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A dash of this, a pinch of that - what's in this dish?
Spice up your life 101012 NEWS 1 Capital City Weekly A dash of this, a pinch of that - what's in this dish?

Photos By Sarah Day / Capital City Weekly

Kathy Jones, owner of the Red Onion Spice and Tea Company, holds a jar of curry powder in her new shop. Below: An array of spices and the store window of Red Onion.





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Wednesday, October 10, 2012

Story last updated at 10/10/2012 - 12:47 pm

Spice up your life

A dash of this, a pinch of that - what's in this dish?

Spices have become much more affordable than they once were, so local food enthusiasts may be pleased to know that good spices will be more easily accessible in Juneau as the Red Onion Spice Company is growing a bit more. It's moving from the Sunday Market at the Juneau Arts and Culture Center (where Kathy Jones has sold spices for the past two summers) and into a small shop in the Valley on Jordan Avenue.

"A long time ago - I think it's just bee ingrained in us - it was under lock and key, spices were precious," Jones said. "They're a lot easier to get now. I think people should be a lot more experimentative. I think people are learning a lot more about spices because there's a lot more exposure to ethnic foods, so they want to go home and make that."

Jones carries about 252 products, including spices, herbs and sea salts.

"We have a lot of bulk spices," Jones said. "... A lot of them, 98 percent of them are organic. We did organic because it just made sense. We wanted to taste the spice and nothing else. We have pure spices. We work with three different vendors. Two promote sustainability. Some of our products are fair trade. That's important, we try and get fair trade whenever possible. We carry just about anything for the chef, wannabe chef, get-someone-else-to-cook-for-me-chef."

People choose the herbs and spices for a variety of reasons. Jones carries bee pollen, which is one of the more popular items and is used as an additive.

"It's referred to as nature's most perfect food," she said. "You could live off of that and water."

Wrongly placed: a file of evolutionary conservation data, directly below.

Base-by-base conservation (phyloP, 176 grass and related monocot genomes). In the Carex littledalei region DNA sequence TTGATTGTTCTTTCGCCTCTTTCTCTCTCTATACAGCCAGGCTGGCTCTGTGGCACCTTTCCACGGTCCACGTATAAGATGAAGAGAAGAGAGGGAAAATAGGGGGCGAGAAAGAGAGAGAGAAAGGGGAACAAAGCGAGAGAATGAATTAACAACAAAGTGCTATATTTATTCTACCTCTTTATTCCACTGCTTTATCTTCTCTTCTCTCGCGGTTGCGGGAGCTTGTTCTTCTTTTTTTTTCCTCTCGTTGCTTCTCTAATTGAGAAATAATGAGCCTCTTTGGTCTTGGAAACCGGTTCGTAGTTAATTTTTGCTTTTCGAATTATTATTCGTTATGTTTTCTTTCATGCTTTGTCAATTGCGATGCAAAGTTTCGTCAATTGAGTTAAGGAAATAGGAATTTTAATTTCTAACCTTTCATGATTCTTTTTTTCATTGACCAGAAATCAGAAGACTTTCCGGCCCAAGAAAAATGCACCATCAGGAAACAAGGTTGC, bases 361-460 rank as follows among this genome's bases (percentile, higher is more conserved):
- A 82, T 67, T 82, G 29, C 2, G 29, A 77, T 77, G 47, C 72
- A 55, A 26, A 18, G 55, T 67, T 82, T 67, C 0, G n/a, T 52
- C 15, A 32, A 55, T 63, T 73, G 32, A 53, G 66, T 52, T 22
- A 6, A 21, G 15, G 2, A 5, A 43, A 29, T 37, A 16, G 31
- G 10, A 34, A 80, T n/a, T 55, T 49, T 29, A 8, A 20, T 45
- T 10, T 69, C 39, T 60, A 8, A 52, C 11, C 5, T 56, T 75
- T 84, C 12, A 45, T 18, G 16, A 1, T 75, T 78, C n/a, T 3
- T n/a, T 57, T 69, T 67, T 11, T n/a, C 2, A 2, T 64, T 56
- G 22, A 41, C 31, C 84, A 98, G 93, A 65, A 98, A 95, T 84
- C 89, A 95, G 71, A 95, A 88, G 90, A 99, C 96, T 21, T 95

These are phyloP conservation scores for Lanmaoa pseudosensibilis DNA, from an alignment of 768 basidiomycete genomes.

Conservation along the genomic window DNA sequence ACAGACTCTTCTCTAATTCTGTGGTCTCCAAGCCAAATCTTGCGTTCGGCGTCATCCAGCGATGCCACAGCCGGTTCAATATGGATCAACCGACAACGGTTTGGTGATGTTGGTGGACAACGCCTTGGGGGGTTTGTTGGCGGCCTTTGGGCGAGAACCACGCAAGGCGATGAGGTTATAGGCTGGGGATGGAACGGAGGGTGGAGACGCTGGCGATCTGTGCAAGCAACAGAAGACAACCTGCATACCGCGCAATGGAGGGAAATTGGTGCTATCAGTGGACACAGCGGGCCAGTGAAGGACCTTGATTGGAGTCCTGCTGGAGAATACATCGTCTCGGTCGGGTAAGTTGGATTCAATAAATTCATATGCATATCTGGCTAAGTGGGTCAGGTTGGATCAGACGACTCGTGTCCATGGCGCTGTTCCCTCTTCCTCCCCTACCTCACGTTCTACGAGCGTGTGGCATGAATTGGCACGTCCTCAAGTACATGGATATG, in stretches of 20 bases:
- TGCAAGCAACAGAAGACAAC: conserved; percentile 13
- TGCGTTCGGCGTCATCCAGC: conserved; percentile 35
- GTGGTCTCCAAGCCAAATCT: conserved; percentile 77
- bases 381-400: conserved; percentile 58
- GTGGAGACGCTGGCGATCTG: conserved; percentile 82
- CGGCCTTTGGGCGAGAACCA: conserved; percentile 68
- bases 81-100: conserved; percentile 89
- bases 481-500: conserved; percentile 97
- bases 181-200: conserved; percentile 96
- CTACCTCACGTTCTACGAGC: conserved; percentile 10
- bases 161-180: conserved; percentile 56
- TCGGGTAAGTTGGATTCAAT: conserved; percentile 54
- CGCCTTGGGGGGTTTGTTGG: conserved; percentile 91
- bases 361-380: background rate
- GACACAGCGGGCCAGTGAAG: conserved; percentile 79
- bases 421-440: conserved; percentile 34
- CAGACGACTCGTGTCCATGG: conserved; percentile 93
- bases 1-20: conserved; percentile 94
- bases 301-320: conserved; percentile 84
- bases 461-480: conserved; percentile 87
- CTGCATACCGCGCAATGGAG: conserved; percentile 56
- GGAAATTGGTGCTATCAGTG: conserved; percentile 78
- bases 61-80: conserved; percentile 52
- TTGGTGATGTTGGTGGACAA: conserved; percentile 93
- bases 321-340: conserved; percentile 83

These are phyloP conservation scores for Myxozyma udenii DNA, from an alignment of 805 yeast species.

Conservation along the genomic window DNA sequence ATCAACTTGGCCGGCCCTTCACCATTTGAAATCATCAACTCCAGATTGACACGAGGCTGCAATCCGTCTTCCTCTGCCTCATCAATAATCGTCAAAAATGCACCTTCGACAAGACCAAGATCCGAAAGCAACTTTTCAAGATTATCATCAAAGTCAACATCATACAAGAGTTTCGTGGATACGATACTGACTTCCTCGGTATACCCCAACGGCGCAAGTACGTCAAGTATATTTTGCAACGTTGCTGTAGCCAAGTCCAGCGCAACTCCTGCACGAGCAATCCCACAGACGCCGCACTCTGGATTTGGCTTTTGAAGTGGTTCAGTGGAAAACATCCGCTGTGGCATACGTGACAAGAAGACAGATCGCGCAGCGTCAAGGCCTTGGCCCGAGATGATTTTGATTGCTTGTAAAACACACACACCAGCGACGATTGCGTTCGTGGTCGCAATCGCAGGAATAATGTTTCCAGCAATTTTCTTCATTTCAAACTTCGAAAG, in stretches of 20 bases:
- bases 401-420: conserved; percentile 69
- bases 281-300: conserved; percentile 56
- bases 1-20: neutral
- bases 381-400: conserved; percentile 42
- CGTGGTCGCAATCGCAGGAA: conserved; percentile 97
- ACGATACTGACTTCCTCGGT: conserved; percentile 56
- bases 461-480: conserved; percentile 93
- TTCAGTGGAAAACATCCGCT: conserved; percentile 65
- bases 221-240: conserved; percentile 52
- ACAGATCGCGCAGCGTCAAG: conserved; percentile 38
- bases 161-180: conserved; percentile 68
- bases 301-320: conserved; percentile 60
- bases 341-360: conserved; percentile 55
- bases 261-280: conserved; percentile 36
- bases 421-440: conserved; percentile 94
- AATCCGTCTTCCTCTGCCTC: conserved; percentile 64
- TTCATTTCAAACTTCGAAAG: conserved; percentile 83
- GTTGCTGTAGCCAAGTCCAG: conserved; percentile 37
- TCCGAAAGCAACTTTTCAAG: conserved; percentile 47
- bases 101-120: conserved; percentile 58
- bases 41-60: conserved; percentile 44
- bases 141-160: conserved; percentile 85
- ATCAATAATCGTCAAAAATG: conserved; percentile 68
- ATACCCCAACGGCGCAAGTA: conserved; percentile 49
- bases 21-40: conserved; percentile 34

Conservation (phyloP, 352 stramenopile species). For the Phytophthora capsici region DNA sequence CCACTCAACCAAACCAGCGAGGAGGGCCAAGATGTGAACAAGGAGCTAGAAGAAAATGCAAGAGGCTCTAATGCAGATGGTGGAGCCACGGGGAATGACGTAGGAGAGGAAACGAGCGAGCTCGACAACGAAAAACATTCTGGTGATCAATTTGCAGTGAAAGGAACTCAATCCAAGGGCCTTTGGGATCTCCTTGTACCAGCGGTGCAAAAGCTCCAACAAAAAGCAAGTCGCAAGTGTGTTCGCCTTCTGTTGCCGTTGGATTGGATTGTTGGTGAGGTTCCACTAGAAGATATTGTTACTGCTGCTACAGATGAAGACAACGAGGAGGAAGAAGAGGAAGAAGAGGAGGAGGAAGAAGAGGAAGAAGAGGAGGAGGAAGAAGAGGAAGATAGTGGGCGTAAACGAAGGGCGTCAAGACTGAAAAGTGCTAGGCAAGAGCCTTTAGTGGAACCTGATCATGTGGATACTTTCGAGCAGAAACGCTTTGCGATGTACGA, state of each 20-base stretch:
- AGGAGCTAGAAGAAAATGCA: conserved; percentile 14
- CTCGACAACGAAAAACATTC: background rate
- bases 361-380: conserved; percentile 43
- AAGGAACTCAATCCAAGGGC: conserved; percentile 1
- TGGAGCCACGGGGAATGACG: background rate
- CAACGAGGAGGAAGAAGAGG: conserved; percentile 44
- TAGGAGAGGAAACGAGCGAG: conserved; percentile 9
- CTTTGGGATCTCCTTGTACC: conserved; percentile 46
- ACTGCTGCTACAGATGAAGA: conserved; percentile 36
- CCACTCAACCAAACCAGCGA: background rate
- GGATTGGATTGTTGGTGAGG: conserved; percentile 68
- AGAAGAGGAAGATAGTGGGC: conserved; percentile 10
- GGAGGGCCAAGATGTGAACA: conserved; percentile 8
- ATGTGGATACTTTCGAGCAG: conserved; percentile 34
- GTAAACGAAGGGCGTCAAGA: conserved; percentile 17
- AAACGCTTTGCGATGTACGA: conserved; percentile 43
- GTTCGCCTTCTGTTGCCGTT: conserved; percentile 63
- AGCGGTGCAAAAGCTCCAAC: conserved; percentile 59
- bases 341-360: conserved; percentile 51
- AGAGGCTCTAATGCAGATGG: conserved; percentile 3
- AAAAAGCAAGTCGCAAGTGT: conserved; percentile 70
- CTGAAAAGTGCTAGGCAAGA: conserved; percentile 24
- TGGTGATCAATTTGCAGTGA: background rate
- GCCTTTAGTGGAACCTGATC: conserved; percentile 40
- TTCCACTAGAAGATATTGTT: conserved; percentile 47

One of the more interesting spices she carries is turmeric, which she said has been shown to reduce inflammation better than Tylenol.

"I'm not a doctor, so I can't make recommendations, but it's known for those qualities," Jones said.

An off-beat use of another spice, cayenne, is to till it into the ground in your garden to keep the critters away, Jones said.

"We also have a lot of spices that are in beer flavoring for home brewers," she said. "One of the popular flavors is bitter orange."

Red Onion also mixes custom tea blends. Jones is releasing a new blend - Persian tea.

"It's typically served when you have guests or walk into a shop," she said. "It's typically drunk while holding a sugar cube in their teeth and they drink through it."

Sea salt is also becoming popular in the culinary world, where flavored sea salts are giving dishes new possibilities. Jones stocks apple wood smoked, and now alder wood smoked, along with a unique Kala Namak. Kala Namak has such high sulfur content that it smells and tastes like eggs, which she says is popular among vegetarians as an egg replacement.

Jones is particularly fond of spicy spices, so she stocks a lot of different Indian spices.

They also make custom spice blends, like Garam Masala and Ras el Hanout.

The masala is an Indian-type curry that could be used well in chicken or yogurts.

"It makes a huge difference using fresh made spices," Jones said.

Ras el Hanout has 15 spices blended together. Jones recommends creating a Moroccan chicken dish, cooked with slivered almonds, golden raisins and a side of couscous.

"I was a cook and chef for many years with hotels and restaurants," Jones said. "What finally triggered the idea was my husband worked in the Middle East. We got to go to all the spice bazaars - open spice markets. So that coupled with you can't get what you need in Juneau, I can't be the only person frustrated I can't get spices here."

And that's how Red Onion was born. Why Red Onion? Well, Jones wanted something simple, Alaskan (but not too Alaskan), organic, natural and easy to remember.

The Red Onion Spice and Tea Company opened its storefront at 2055 Jordan Ave. on Sept. 29, and is open on weekends from 10 a.m. to 6 p.m. on Saturdays and noon-5 p.m. on Sundays through Oct. 27. After Oct. 27 the Red Onion will take a break until its grand opening on Nov. 12. It does have a webstore. Visit www.redonionspice.com or find them on facebook at: http://www.facebook.com/redonionspice.

"Get excited about spices," Jones said. "I am."


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